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 Deaths on Everest: Three climbers plus Babu Sherpa earlier 

Today (May 24, 2001) was one of the most frustrating, scary, nerve wracking and inspirational days I can remember for a long time.  In many ways it epitomized everything that is best and worst about mountaineering.   I have been in the middle of my share of screw-ups over the years, some of them with tragic endings. Today I'm happy to report we were on the helping end of the equation.  Hopefully if we ever need assistance, this deposit in the Karma Bank will pay off!
 
Yesterday our team of Dave Hahn, Andy Politz, Tap Richards, and Jason Tanguay, accompanied by Phu Nuru and Phu Dorge, had pushed from Camp 5 to Camp 6 on the North Ridge of Everest via the REAL North Ridge...only the second ascent since 1938 (two of our climbers, Brent Okita and Jake Norton had made the first climb of this classic route several weeks ago.  If you want to see more about this and our expedition, you can go to our website www.mountainguides.com and click on Everest 2001.)  After re-discovering the 1924 Camp 6 and doing some more exploration and video work there, they pushed into Camp 6 to get ready for the summit ascent today.  Everyone was psyched, strong, and hoping to be on top by about 7am!!
 
The problems started when one of Russell Brice's guides woke the climbers up at 8:30 pm and told them that one of their guides and one of their clients were bivouacking at the Third Step (8700m).  Apparently the client had been overcome with cerebral edema and was unable to continue.  The guide had elected to spend the night with him. They were in a dire situation and needed help.  There had only once before (post monsoon 1988 by the Spanish, from the South Summit, 8750m) been a rescue higher than this on Everest, and never from above the Second Step on the North Ridge.
 
Five of our team (Dave, Tap, Jason, Phu Nuru, Phu Dorge) left Camp 6 at about 12:30am.  Andy stayed at Camp 6, his plan to spend the day searching some more.  By dawn (4:30am) the climbers were at the mushroom rock (Camp 7) between the First and Second Steps.  There they were surprised to run into three Russian climbers, huddled together in an open bivouac without oxygen (they had run out many hours before).  One of them could stand up, but the other two were so messed up they could barely move.  It was clear to our climbers that they had to do something.  The first call was to Andy Politz at Camp 6, to get him ready to go up and help.  He would leave a bit later with more oxygen.  Then the team had to get the Russians on oxygen.  Fortunately, our two Sherpas were each carrying an extra bottle, and the team had a spare regulator and a "T" fitting.  They had to cut the ends of the Russians oxygen hoses to accommodate the "T", which was then plugged into one of our American cylinders and regulators.  At 5 liters per minute the two sickest climbers would have about 6 hours of O2 to share.  Then each climber was given 8mg of dexamethasome.  After spending an hour with the Russians, during which time the sun came up, the Russians began to move around a bit and look better.  The team decided to take Phu Nuru's oxygen bottle, mask and regulator with them and send Phu Nuru down.  Off he went, as the Russians started to get ready to go down also.  Then our climbers started across the Traverse to the Second Step.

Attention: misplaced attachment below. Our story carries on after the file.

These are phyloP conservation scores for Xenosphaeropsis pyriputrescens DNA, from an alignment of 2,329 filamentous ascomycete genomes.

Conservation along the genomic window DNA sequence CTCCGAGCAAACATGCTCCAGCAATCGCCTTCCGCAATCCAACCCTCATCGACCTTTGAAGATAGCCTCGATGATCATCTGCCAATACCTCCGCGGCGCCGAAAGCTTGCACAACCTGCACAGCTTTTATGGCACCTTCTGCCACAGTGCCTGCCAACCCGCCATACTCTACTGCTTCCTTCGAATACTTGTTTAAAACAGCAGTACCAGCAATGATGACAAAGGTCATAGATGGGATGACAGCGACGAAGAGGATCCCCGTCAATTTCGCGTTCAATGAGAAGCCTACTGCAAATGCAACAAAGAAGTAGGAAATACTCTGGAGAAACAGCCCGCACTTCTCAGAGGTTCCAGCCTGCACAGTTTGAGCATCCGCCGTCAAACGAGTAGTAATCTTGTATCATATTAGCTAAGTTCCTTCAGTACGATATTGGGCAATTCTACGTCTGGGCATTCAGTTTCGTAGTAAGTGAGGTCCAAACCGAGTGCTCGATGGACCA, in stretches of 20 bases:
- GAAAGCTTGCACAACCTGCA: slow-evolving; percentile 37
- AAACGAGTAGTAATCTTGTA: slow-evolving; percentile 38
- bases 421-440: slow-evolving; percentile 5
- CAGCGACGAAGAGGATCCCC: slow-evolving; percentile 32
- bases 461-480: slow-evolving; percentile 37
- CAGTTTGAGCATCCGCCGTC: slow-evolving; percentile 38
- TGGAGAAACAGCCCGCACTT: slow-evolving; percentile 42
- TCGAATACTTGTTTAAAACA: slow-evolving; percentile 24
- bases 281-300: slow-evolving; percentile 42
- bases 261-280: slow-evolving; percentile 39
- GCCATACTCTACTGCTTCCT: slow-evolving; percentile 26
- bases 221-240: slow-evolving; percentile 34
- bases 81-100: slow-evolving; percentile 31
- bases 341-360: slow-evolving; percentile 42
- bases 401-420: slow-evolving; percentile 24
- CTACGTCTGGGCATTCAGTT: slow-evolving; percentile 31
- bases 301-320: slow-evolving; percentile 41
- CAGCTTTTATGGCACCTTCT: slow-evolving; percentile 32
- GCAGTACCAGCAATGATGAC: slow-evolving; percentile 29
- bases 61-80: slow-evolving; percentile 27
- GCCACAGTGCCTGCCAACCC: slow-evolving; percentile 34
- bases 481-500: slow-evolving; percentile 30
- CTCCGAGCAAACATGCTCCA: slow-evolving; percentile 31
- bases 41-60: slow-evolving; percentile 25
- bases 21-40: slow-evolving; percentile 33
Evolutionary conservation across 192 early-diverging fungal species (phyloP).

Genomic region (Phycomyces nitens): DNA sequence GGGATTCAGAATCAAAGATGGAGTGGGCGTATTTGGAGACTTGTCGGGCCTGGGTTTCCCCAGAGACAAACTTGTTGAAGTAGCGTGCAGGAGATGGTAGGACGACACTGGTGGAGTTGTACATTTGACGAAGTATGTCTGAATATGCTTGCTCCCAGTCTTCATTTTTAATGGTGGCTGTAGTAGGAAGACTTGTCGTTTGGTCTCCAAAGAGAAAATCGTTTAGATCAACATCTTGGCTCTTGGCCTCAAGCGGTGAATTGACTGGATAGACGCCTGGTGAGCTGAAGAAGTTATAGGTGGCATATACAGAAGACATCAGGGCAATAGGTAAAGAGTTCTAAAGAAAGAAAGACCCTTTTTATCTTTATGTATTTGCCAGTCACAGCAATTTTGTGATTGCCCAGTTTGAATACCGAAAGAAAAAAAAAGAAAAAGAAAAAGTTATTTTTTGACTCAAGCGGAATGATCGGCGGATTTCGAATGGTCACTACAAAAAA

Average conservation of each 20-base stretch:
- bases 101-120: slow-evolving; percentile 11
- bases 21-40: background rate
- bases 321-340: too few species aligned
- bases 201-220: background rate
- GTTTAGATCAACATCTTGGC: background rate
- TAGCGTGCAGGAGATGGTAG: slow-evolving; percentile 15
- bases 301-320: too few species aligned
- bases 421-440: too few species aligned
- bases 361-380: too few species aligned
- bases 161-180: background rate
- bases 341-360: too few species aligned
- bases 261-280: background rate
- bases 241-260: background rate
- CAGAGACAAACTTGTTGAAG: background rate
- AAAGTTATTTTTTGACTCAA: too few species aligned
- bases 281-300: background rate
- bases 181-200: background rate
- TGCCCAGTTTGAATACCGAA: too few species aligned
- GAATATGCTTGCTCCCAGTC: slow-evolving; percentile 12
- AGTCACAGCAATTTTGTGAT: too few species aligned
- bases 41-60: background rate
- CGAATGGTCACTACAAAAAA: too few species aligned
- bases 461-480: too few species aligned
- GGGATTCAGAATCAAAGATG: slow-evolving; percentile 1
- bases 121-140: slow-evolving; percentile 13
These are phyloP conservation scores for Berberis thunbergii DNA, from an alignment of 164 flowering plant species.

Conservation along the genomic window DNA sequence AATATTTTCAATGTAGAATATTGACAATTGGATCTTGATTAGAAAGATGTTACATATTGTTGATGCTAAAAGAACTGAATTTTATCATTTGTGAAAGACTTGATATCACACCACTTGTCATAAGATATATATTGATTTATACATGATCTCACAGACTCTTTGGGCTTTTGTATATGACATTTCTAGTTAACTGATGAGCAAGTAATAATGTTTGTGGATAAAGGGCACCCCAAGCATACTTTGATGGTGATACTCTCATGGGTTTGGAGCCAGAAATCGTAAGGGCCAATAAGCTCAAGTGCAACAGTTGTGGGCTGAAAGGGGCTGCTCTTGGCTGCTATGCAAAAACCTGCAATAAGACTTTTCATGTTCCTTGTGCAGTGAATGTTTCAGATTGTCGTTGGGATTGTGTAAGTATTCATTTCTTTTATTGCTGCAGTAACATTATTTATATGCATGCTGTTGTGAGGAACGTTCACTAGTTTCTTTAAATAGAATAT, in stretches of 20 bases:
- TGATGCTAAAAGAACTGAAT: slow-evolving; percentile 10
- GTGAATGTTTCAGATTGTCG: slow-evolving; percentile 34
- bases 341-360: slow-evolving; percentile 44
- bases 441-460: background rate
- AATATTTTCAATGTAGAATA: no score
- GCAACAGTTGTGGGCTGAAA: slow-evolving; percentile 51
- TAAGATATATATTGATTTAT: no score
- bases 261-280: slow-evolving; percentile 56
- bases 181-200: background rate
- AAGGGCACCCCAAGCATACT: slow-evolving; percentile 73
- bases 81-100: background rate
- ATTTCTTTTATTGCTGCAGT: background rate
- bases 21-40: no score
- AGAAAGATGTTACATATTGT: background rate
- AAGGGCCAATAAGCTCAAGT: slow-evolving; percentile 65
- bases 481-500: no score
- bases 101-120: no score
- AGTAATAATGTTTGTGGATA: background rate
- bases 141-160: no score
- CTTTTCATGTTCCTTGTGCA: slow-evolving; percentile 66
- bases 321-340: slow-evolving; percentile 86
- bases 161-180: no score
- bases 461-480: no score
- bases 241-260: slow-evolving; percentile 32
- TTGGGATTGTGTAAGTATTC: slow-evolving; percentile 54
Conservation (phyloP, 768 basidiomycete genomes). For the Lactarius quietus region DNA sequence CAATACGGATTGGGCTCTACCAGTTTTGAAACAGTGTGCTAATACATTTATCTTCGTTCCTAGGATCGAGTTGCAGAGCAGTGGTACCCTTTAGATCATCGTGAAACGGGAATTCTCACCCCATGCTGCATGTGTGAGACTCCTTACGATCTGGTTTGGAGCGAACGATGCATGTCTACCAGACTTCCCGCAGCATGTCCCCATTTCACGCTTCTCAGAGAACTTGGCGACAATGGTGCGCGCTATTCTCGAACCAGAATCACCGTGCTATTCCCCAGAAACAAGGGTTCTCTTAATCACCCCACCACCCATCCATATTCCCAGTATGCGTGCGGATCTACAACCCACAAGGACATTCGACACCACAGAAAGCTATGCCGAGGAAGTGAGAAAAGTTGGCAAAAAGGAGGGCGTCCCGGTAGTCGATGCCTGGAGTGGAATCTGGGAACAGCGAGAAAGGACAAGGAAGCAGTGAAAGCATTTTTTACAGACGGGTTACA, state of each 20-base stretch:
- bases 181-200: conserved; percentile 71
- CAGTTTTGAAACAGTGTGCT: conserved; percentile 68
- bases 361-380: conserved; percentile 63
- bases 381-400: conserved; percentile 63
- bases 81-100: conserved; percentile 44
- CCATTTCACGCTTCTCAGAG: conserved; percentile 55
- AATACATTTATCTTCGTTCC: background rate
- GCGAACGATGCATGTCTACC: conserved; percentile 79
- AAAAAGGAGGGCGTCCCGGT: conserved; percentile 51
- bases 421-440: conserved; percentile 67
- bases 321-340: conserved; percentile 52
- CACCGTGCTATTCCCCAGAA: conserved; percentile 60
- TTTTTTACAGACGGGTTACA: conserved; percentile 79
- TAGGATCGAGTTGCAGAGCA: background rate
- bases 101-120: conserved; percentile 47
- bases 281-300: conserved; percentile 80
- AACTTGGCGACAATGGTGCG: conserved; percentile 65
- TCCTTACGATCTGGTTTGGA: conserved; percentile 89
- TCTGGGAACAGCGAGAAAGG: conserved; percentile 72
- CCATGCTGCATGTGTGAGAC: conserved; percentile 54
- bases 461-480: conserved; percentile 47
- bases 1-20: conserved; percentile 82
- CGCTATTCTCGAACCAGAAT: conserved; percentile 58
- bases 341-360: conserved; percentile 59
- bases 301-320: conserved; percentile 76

Our team cruised up the Second Step and reached the Third Step, where the next two persons were bivouacked, by 6:50am.  There, they took Phu Dorge's oxygen set, and set him down without any (both Phu Nuru and Phu Dorge made it down OK).  The idea was to give Phu Dorge's oxygen to one of the stricken climbers and Phu Nuru's to the other...and hopefully be able to continue themselves to the summit.  After a few minutes at the site, however, it became immediately obvious that neither of these climbers were going anywhere without major help.  It was obvious that going to the summit, only an hour away, was out of the question for our team. Neither sick climber could even stand up.  Both were partially blind from cerebral edema.  Both had some frostbite.  Walking was impossible.  Again, our team administered oxygen and dexamethasome.  Then two other climbers came along, on there way to the top, but they kept on climbing.